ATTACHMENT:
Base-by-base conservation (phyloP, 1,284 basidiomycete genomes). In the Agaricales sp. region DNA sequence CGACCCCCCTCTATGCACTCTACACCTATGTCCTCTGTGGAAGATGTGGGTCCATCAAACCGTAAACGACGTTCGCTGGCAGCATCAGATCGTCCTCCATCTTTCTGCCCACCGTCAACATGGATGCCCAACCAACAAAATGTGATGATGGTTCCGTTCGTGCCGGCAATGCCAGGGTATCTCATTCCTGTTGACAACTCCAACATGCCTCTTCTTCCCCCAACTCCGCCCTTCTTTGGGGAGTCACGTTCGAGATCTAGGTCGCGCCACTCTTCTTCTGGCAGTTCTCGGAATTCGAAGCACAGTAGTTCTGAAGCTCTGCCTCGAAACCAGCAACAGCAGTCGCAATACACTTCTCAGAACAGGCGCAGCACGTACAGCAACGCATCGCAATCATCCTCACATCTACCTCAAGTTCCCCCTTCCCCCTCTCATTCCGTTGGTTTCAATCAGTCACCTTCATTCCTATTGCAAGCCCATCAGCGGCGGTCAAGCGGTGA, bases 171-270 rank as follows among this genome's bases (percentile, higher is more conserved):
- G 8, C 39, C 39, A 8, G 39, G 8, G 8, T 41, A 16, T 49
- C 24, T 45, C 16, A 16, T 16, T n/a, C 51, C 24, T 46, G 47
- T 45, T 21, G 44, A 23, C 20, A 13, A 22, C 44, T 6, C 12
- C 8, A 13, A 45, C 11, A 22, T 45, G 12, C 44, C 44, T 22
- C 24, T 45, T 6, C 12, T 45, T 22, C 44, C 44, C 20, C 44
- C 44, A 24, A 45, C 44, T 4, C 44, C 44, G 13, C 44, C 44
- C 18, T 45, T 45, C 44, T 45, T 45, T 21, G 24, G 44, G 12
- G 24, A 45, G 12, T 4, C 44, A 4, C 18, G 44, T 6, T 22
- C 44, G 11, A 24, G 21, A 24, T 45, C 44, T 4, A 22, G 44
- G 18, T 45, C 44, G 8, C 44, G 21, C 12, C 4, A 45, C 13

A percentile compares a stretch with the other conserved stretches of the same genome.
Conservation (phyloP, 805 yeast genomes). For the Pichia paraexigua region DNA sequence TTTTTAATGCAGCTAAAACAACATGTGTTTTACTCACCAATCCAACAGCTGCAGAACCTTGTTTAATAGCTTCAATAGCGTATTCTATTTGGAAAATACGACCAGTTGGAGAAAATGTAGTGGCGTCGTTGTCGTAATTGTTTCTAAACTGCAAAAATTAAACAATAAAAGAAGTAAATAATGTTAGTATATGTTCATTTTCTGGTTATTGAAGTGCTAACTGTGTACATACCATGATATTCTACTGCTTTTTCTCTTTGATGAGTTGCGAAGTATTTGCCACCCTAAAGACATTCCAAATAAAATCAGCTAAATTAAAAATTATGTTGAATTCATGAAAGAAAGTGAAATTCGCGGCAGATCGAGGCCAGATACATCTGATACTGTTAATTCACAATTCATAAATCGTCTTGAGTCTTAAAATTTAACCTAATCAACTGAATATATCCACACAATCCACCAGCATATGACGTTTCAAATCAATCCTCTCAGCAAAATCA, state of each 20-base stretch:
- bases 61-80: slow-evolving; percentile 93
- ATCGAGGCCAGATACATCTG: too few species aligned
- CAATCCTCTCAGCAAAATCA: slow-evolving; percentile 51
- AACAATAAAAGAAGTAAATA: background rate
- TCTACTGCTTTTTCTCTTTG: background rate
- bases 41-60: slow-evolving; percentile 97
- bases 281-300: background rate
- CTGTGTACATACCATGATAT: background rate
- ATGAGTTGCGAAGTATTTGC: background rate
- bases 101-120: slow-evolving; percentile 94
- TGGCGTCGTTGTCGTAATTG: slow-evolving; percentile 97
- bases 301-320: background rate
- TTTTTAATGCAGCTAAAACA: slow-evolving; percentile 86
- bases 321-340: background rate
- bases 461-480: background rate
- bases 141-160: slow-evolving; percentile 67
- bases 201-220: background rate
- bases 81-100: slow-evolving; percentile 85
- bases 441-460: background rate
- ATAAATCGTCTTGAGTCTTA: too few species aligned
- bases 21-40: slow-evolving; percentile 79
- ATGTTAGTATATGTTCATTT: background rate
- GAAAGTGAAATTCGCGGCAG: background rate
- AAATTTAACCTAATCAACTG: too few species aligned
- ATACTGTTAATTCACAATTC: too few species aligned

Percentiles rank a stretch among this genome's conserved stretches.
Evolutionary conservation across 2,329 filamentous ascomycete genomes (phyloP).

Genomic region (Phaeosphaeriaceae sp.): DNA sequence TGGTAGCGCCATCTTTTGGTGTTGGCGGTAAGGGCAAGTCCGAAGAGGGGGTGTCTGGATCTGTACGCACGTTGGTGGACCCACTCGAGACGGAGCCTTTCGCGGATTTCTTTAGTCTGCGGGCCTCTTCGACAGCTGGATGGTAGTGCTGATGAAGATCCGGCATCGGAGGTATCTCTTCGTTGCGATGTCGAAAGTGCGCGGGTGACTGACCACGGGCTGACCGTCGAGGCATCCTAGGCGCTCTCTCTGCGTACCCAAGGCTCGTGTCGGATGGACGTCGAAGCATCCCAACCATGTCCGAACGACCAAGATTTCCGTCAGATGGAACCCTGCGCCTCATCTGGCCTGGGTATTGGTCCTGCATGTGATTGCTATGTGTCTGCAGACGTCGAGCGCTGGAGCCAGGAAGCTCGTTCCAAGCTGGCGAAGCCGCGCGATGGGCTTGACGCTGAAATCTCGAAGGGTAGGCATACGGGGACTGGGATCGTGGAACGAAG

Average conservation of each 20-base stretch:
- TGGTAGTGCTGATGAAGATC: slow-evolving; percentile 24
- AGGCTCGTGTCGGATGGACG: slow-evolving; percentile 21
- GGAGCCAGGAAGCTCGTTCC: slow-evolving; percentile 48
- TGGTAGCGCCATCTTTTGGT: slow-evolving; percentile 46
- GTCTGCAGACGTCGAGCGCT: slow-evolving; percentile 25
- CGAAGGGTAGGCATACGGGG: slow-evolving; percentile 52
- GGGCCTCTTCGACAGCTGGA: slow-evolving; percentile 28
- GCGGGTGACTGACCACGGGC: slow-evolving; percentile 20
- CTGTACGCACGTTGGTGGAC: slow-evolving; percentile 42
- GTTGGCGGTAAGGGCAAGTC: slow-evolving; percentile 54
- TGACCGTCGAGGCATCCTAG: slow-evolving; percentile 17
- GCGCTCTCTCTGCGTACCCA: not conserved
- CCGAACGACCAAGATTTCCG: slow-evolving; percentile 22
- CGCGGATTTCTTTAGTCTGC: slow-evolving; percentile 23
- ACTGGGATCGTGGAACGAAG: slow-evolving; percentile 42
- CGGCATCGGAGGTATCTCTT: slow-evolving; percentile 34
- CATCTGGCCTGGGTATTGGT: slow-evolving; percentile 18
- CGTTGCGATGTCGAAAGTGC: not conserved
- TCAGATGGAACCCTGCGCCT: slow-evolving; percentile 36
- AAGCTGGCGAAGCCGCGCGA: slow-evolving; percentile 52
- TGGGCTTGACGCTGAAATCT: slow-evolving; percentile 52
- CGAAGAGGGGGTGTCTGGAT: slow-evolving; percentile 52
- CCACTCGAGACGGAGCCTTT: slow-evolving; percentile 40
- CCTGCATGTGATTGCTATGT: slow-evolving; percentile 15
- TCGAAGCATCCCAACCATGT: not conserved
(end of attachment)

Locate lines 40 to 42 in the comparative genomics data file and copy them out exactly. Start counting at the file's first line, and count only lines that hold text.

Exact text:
Evolutionary conservation across 2,329 filamentous ascomycete genomes (phyloP).

Genomic region (Phaeosphaeriaceae sp.): DNA sequence TGGTAGCGCCATCTTTTGGTGTTGGCGGTAAGGGCAAGTCCGAAGAGGGGGTGTCTGGATCTGTACGCACGTTGGTGGACCCACTCGAGACGGAGCCTTTCGCGGATTTCTTTAGTCTGCGGGCCTCTTCGACAGCTGGATGGTAGTGCTGATGAAGATCCGGCATCGGAGGTATCTCTTCGTTGCGATGTCGAAAGTGCGCGGGTGACTGACCACGGGCTGACCGTCGAGGCATCCTAGGCGCTCTCTCTGCGTACCCAAGGCTCGTGTCGGATGGACGTCGAAGCATCCCAACCATGTCCGAACGACCAAGATTTCCGTCAGATGGAACCCTGCGCCTCATCTGGCCTGGGTATTGGTCCTGCATGTGATTGCTATGTGTCTGCAGACGTCGAGCGCTGGAGCCAGGAAGCTCGTTCCAAGCTGGCGAAGCCGCGCGATGGGCTTGACGCTGAAATCTCGAAGGGTAGGCATACGGGGACTGGGATCGTGGAACGAAG

Average conservation of each 20-base stretch: